jonnypugh

Genetically Modifying Mosquitoes to ‘Bite the Dust’? Ethical Considerations

At some point, most people will have questioned the necessity of the existence of mosquitoes. In the UK at least, the things that might prompt us into such reflection are probably trivial; in my own case, the mild irritation of an itchy and unsightly swelling caused by a mosquito bite will normally lead me to rue the existence of these blood-sucking pests. Elsewhere though, mosquitoes lead to problems that are far from trivial; in Africa the Anopheles gambiae mosquito is the major vector of malaria, a disease that is estimated to kill more than 1 million people each year, most of whom are African children. Continue reading

On the Ethics of Tipping

At lunch-time, I will often venture out of the office for lunch to a sandwich shop with a friend. In my sandwich shop of choice, the staff have placed a small jar labelled ‘tips’ on the counter.  Now, in the UK at least, sandwich shop staff seem to fall into something of a ‘grey area’ with regards to tipping convention. Whilst we normally tip waiters and waitresses in restaurants, and bartenders (amongst others), we don’t tend to tip people who serve us in other ways. For example, I don’t feel it incumbent upon me to tip my butcher, who arguably does a lot more work in an individual transaction than someone serving me a sandwich. However, this discrepancy is perhaps not surprising; a great deal of research suggests that tipping decisions are influenced by various social norms;[1] tipping waiters and waitresses is simply ‘the done thing’, whilst tipping butchers is not. Perhaps we just lack a clear social norm in the case of sandwich shops. Continue reading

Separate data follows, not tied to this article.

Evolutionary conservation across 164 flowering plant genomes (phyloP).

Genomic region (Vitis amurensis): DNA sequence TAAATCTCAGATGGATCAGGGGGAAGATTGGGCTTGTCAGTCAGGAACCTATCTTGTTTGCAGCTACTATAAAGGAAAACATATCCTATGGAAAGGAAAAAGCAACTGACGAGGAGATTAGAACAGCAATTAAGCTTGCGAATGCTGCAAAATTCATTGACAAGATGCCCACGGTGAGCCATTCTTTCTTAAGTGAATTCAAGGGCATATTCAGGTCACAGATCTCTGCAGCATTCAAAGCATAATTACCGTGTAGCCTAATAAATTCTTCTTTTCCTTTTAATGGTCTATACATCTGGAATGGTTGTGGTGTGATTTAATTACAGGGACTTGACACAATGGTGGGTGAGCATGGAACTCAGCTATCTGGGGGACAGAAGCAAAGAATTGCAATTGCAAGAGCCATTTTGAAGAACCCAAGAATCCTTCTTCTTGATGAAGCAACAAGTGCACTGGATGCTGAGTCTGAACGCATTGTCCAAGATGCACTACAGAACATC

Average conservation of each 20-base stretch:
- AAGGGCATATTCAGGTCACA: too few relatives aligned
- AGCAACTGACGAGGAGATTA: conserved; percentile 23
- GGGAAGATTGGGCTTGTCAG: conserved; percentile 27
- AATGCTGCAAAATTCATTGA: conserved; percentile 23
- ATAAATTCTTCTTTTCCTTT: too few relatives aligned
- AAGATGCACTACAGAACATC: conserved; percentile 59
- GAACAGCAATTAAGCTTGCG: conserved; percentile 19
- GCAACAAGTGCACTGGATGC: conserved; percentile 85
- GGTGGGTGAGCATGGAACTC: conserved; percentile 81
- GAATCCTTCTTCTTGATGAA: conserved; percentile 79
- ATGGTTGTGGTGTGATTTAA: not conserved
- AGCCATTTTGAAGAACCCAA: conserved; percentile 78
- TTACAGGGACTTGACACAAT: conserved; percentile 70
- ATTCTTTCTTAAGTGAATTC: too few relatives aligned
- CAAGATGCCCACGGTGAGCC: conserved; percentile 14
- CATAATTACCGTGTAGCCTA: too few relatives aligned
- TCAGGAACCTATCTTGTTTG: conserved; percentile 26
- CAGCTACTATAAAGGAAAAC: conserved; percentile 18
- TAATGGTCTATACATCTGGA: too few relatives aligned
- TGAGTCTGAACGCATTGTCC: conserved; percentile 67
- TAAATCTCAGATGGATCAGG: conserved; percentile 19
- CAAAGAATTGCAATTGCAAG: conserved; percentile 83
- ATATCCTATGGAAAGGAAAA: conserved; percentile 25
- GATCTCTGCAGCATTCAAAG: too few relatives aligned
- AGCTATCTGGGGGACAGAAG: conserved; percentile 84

Terminal Illness and The Right Not to Know

The parents of a young woman named Vickie Harvey, who tragically died at the age of 24 from acute myeloid leukaemia, have launched a campaign to give patients the right not to know that they are terminally ill.  Eric and Lyn Harvey claim that their daughter lost the will to live when, after her leukaemia returned following a period of remission, doctors told her ‘in graphic detail’ how she would now succumb to her disease. Eric Harvey told the Daily Mail:

After [Vickie was about her prognosis] she changed – and never really got out of bed again. We knew she was dying, but we feel that, if she hadn’t been told that day, she would have lasted longer’. Continue reading

Floods, Foreign Aid and Moral Distance

The Daily Mail has caused something of a furore by posting an online petition calling for the UK government to use foreign aid money to help British people whose homes have been devastated by the recent floods. Whilst 143’000 have signed the petition, charities such as Action Aid have condemned the motion. Continue reading

Kissing Grandparents and Consent

It has been reported that the co-ordinator of the Sex Education Forum in the UK has advocated that parents ought to refrain from forcing their child to kiss a grandparent against their will, since this could lead to confusion over sexual consent. Kate Emmerson claims that children should be taught that their bodies are their own from “age zero”, and that the practice of forcing children to kiss a relative against their will is in tension with this message. Continue reading

Caesarean Sections, Autonomy and Consent